By Clara Gaspar
Shakira Martin, president of the National Union of Students (NUS), announced yesterday the formation of a Student Poverty Commission aiming to “reach the forgotten corners of our society”.
The commission, spanning a two-year period, will aim to understand the “real life” effects of socio-economic factors on students entering higher education. The results of this investigation are set to be released in February of next year, alongside a series of recommendations to higher education institutions and the government based on the evidence collected.
The second phase of the plan, commencing after February 2018, will involve an NUS campaign to address the issues raised by the commission, with the lobbying of government and universities alike.
Speaking to reporters at the NUS/Amnesty International Student Media Summit in London, Ms Martin emphasised the importance of the commission to look beyond the currently available higher education statistics and assess how many working class students “actually finish university or are getting firsts”.
She promised four “listening and learning events” across the UK as part of the commission, as well as “agencies, experts and students from all areas of further and higher education and apprenticeships”. She further indicated the involvement of government officials who are yet to be named.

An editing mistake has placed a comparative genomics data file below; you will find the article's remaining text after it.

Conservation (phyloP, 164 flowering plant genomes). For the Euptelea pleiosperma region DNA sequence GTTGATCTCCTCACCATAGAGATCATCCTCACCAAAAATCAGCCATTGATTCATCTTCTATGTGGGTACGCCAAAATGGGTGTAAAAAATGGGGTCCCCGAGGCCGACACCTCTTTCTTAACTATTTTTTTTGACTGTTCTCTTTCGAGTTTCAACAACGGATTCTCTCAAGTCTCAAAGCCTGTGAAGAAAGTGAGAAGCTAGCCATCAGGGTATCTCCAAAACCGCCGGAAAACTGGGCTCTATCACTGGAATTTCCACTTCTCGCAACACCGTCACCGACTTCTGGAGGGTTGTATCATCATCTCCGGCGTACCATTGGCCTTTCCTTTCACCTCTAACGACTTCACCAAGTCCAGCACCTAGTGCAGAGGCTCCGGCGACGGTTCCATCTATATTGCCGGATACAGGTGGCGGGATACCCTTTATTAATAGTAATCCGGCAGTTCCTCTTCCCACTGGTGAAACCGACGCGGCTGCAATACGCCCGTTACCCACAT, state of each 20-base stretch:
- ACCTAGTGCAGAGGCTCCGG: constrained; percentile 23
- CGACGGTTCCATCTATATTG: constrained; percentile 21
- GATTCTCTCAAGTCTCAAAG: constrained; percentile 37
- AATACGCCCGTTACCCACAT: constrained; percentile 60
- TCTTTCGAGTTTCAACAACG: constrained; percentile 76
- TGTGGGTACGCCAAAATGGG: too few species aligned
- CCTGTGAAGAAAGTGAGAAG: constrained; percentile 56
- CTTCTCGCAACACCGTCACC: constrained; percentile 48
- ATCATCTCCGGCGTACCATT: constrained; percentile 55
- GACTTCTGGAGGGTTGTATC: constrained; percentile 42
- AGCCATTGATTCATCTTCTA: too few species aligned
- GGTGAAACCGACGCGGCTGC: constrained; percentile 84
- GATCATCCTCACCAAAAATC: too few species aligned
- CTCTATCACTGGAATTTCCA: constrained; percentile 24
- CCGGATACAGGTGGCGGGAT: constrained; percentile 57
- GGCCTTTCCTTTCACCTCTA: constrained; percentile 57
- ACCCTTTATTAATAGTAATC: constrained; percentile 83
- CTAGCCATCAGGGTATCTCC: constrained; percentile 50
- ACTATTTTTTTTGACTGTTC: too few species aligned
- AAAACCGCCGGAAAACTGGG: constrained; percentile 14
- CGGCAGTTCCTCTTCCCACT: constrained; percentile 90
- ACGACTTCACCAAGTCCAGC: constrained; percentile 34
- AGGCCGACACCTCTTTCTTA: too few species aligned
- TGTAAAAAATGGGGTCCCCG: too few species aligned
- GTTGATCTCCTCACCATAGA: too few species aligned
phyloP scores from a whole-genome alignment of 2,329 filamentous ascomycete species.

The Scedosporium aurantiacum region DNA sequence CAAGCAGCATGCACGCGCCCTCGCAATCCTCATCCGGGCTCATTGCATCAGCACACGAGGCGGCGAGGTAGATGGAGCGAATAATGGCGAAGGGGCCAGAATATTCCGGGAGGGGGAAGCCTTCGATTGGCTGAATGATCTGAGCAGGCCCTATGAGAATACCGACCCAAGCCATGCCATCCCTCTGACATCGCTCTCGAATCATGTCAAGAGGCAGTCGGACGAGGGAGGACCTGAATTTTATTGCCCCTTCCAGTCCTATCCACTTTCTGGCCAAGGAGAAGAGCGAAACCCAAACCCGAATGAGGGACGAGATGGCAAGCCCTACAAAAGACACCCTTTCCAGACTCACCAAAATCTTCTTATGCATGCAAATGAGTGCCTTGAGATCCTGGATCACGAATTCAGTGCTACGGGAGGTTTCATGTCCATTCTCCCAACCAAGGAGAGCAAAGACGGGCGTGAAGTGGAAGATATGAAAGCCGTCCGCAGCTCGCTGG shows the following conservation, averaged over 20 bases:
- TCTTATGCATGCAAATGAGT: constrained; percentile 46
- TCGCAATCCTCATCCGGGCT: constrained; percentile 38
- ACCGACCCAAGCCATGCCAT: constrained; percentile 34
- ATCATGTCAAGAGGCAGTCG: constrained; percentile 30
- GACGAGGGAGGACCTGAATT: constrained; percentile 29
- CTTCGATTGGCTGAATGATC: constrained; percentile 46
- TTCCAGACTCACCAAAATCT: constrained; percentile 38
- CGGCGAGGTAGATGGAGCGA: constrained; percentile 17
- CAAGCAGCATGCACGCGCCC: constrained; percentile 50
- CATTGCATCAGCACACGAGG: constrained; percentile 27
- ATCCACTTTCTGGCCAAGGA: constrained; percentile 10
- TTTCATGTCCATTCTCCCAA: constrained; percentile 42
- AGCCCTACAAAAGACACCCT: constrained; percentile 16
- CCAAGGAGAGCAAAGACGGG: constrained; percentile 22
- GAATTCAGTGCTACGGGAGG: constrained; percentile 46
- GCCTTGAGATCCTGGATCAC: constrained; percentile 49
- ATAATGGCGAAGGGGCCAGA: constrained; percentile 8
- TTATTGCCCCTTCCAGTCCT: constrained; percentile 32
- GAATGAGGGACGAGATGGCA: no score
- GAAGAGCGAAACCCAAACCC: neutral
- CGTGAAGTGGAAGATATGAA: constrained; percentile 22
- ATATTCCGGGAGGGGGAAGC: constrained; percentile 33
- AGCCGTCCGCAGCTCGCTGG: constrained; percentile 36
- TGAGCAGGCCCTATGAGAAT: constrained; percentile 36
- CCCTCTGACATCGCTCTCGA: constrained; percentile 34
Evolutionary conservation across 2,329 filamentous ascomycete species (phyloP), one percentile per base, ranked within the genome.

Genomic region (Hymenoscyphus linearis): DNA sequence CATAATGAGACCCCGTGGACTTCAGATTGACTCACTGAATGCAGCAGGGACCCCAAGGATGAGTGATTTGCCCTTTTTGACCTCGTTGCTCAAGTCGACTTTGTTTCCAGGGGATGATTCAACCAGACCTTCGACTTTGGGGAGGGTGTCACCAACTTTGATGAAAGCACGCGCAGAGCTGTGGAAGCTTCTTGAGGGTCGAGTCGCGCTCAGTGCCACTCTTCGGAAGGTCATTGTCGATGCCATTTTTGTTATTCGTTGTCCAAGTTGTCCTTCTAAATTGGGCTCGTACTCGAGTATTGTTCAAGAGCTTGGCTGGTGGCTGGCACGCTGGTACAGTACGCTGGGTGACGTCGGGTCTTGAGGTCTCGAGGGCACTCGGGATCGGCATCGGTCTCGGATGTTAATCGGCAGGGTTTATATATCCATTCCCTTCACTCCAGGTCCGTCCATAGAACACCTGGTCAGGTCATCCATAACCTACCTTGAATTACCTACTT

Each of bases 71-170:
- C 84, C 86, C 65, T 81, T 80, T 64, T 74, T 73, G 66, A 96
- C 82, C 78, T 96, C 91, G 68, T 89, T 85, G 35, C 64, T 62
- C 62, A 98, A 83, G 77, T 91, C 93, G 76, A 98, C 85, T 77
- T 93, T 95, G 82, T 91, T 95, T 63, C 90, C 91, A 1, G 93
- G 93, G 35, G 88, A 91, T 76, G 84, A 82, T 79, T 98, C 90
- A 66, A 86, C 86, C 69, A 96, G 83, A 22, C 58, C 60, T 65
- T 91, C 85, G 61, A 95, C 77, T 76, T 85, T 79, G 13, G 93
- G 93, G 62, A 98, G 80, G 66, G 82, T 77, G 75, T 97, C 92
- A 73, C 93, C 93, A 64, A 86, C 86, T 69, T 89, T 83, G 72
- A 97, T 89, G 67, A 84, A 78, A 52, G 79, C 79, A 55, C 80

Ms Martin has established this commission in response to what she perceives to be vast inequalities in higher education. She cited as an incentive the 2017 UCAS figures, which stated that students from disadvantaged backgrounds are 35% less likely to attend university.
Although she acknowledged that finance is crucial in explaining disparity in entrance to university, Martin predicted that class-related social barriers and financial issues related to childcare will be discovered as the main obstacles to social mobility by the commission. Speaking to the students present at summit, Martin stated that “being born working class is still one of the biggest barriers to education […] the government focuses a lot on poverty, but they don’t talk about class”.
While the commission will have a primary focus on the plight of working-class students, Martin’s aim is to educate and unite students rather than divide them. She stated: “not everybody might get the same thing out of this project, but everybody is going to get something.’
Photograph: National Union of Students